Summary: Beginning of the Forty Days of Purpose series; why knowing our purpose is so vital
Life Is Too Precious to Waste
Dr. Roger W. Thomas, Preaching Minister
First Christian Church, Vandalia, MO
Life is too precious to waste! It is! But you can! Life can be wasted. We all know that. We see it happen. We talk about it.
A talented, bright, energetic young child takes ill and dies. He is struck down before his life had hardly begun. “What a waste,” we all say. A carload of high school seniors celebrates after graduation. They speed down a country road and miss a turn. No one survives. All the talk at the funeral home is the same, “What a waste.” So much potential! Goals, dreams, futures—all gone in an instant. At such times we instinctively know life is too precious to waste.
Wasted lives happen in other ways, too. A young husband starts drinking, just a little at first. No big deal. But soon he’s drinking more and more. He misses work. He comes home angry. He becomes more and more hateful to his wife and kids. It gets worse. Maybe he loses his job. Perhaps his wife has had enough. The family comes apart. A guy with so much going for him loses everything. Everybody who knows them says the same thing, “What a waste!”
It doesn’t have to be a major tragedy. Just a disappointment will do. A basketball team practices hard. They get better and better as the season progresses. Everyone has high hopes. The big game comes. The championship is within reach. It’s just not their night. They play their worst game of the season. They could have done so much better. They worked so hard. What a waste.
Maybe it’s somebody with talent who doesn’t use it. It could be somebody who has worked so hard and put in years and years of preparation and then doesn’t do anything with it. Maybe a student goes all the way through medical school, trains and works, and then at the last minute gets cold feet and drops out. Maybe that was the best decision for him. But everyone who knows him can’t help but think, “what a waste.”
When we say life is too precious to waste, we’re not just talking about death and tragedy. We’re talking about wasted talent, wasted work, wasted effort, and wasted opportunities. We have all been there, done that! It could be an opportunity to turn over a new life, step out into a new direction, break an old habit, get on top of a nagging problem, finally make a lifelong dream come true, but we let it pass. Maybe we’re not sure. Perhaps it’s too good to be true. Maybe we just don’t have the confidence to take the first step. Unrealized potential, unmet goals, broken dreams, opportunities missed—that’s the stuff of wasted lives.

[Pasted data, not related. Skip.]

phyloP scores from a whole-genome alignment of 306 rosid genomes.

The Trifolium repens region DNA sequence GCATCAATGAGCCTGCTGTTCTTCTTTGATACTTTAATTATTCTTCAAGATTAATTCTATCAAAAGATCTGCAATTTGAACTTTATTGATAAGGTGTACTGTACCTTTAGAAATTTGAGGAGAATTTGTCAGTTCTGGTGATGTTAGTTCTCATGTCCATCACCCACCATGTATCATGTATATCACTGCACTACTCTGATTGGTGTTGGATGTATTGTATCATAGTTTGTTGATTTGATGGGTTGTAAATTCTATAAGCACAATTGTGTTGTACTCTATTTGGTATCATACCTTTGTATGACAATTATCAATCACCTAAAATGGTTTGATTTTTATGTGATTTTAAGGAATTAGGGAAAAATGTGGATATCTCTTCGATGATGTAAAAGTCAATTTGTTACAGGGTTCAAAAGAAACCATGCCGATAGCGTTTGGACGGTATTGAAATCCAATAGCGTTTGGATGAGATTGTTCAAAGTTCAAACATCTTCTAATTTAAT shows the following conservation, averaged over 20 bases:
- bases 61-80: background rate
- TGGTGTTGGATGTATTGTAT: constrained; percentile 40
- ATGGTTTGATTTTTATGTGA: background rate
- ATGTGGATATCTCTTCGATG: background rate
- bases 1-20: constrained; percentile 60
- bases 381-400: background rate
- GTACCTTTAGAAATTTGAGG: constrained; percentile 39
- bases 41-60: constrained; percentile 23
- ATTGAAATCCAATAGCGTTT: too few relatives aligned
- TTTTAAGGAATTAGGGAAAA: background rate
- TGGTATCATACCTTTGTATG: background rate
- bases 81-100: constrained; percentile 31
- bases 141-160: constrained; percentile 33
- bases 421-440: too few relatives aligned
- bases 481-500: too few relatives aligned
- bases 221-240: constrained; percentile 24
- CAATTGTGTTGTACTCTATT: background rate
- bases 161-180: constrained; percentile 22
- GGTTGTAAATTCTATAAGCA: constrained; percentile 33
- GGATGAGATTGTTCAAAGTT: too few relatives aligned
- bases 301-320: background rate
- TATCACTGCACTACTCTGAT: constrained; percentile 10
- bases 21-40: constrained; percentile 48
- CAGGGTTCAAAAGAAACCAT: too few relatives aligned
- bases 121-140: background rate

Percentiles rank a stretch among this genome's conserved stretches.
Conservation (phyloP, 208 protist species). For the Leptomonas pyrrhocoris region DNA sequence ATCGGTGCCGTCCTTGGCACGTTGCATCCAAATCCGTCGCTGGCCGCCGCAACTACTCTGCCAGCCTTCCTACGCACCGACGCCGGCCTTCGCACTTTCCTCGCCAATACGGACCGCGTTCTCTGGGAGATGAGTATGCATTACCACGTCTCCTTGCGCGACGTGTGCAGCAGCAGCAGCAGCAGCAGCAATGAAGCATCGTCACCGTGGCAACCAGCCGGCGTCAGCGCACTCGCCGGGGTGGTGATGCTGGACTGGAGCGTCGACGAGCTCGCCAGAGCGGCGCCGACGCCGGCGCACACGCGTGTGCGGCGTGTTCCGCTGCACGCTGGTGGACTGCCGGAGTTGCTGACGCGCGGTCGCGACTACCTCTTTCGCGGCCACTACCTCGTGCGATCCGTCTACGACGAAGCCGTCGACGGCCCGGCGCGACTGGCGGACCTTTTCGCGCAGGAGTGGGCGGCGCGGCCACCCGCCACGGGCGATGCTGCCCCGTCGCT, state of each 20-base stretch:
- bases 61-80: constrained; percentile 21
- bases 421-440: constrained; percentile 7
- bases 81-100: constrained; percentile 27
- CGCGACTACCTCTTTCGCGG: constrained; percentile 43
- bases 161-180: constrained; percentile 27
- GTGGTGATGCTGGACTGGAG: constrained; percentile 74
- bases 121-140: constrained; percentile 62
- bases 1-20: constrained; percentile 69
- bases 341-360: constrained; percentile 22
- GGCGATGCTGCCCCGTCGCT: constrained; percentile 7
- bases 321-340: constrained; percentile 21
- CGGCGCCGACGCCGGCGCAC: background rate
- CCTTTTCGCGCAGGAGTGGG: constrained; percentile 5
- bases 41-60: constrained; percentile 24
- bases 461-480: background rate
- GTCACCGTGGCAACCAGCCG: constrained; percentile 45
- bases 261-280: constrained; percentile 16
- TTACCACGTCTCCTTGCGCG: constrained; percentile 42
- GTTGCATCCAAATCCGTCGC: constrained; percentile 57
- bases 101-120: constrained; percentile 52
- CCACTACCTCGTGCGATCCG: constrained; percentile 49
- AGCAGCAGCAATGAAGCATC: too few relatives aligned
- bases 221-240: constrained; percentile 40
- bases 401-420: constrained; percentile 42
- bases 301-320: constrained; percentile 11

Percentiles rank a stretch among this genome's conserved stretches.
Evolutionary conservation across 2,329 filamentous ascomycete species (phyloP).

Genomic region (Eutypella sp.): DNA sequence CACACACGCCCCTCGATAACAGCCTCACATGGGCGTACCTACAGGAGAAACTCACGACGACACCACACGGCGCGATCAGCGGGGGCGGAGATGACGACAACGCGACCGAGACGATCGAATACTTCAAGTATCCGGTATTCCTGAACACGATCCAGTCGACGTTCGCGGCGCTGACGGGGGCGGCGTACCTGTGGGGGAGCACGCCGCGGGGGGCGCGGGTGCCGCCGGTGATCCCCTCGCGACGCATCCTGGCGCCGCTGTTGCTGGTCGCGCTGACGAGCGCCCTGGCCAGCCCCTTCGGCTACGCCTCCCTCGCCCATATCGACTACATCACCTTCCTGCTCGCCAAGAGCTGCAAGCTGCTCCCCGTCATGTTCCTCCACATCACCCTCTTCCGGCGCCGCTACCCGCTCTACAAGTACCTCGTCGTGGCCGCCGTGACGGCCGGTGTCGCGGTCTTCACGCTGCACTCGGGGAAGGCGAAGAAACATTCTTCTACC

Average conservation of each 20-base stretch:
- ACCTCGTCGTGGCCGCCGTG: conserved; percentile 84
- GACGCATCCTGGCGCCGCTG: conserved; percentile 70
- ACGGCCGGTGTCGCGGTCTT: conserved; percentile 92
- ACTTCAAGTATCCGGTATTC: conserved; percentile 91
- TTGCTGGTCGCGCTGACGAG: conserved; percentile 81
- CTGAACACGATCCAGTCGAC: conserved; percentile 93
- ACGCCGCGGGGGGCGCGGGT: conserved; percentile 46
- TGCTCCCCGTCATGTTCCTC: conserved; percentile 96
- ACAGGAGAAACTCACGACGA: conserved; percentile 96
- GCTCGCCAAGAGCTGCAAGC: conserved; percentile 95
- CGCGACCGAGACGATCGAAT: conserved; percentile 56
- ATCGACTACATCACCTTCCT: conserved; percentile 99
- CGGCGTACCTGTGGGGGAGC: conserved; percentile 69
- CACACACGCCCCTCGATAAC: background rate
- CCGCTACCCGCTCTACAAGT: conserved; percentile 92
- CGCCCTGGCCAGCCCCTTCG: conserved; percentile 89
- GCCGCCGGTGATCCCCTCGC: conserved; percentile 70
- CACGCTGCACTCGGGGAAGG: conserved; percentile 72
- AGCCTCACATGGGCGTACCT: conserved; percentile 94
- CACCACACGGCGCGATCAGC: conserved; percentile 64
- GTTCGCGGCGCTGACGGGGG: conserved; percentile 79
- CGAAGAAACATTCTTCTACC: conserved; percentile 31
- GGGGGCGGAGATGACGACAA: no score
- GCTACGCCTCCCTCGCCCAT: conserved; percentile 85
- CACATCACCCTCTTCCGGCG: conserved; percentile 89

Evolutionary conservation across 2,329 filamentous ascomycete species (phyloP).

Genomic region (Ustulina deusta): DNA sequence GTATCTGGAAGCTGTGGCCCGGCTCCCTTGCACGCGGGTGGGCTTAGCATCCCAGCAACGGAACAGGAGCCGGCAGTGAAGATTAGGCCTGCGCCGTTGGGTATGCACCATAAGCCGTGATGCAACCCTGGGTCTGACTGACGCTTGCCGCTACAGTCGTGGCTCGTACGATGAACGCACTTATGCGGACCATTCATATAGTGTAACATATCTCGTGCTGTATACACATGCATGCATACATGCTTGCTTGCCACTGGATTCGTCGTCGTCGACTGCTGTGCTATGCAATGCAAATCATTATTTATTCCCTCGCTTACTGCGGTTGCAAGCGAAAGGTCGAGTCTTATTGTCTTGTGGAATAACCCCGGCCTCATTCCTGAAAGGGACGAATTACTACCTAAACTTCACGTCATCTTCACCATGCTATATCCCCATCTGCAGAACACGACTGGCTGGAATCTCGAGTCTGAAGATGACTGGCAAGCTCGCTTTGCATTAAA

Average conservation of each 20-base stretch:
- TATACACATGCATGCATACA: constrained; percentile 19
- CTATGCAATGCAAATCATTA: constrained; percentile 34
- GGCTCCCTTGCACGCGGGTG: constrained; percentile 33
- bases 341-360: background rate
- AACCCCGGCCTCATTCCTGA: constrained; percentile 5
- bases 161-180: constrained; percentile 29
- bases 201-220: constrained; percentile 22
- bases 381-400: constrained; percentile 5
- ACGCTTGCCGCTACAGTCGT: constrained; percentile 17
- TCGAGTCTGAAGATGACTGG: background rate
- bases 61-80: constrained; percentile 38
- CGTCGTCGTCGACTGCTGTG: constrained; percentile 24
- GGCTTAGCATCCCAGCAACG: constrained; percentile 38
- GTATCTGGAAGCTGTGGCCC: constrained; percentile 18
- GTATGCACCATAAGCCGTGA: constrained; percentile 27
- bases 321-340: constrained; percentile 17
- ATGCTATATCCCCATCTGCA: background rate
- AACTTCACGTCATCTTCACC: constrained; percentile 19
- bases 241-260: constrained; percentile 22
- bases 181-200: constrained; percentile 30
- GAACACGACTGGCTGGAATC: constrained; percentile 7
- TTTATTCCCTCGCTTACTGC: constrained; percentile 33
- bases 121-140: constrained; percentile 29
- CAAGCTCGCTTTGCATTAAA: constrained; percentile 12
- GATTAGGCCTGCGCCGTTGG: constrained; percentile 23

Life is too precious to waste for lots of reasons. Life is precious because there is so little of it. The Bible speaks our language when it says that life is but a vapor, an early morning fog. Here one moment. Gone the next (James 4:14). “Teach us to number our days that we may gain a heart of wisdom,” Moses prayed (Ps 90: 12).
Imagine someone gave you $25,000. That might seem like a fortune to a teenager. To the parents, far from it! 25,000—that’s the number of days in an average life. If you’re past forty, over half are spent already. Sixty or better—there’s just some change left. Life is precious because there is so little of it.
But it’s more than that. Life passes so quickly. A man went to his doctor to find out why he had been having such severe headaches. The doctor runs some tests and after a few hours calls the man into his office. "I have terrible news," he tells the patient. "Your condition is terminal." "Oh, no!” the man cries. "How long do I have?" "Ten ..." began the doctor. "Ten what?" the patient interrupted. "Days? Months? Years?" "Nine," continued the doctor, "eight, seven, six...!"
Someone with too much time on their hands has calculated that in a lifetime the average American will spend: nearly twenty years sleeping; nine years watching TV; six years eating; two years getting dressed; six months sitting at stoplights; eight months opening junk mail; one year looking for misplaced objects; two years unsuccessfully returning phone calls; four years doing housework; and five years waiting in line. (Survey of 6000 people polled in 1988, U.S. News and World Report, Jan. 30, 1989, p. 81).
The Psalmist wrote, "Show me, O Lord, my life’s end and the number of my days; let me know how fleeting is my life" (Psalm 39:4). In Psalm 90, "The length of our days is 70 years - or 80, if we have the strength...they quickly pass, and we fly away" (90:10).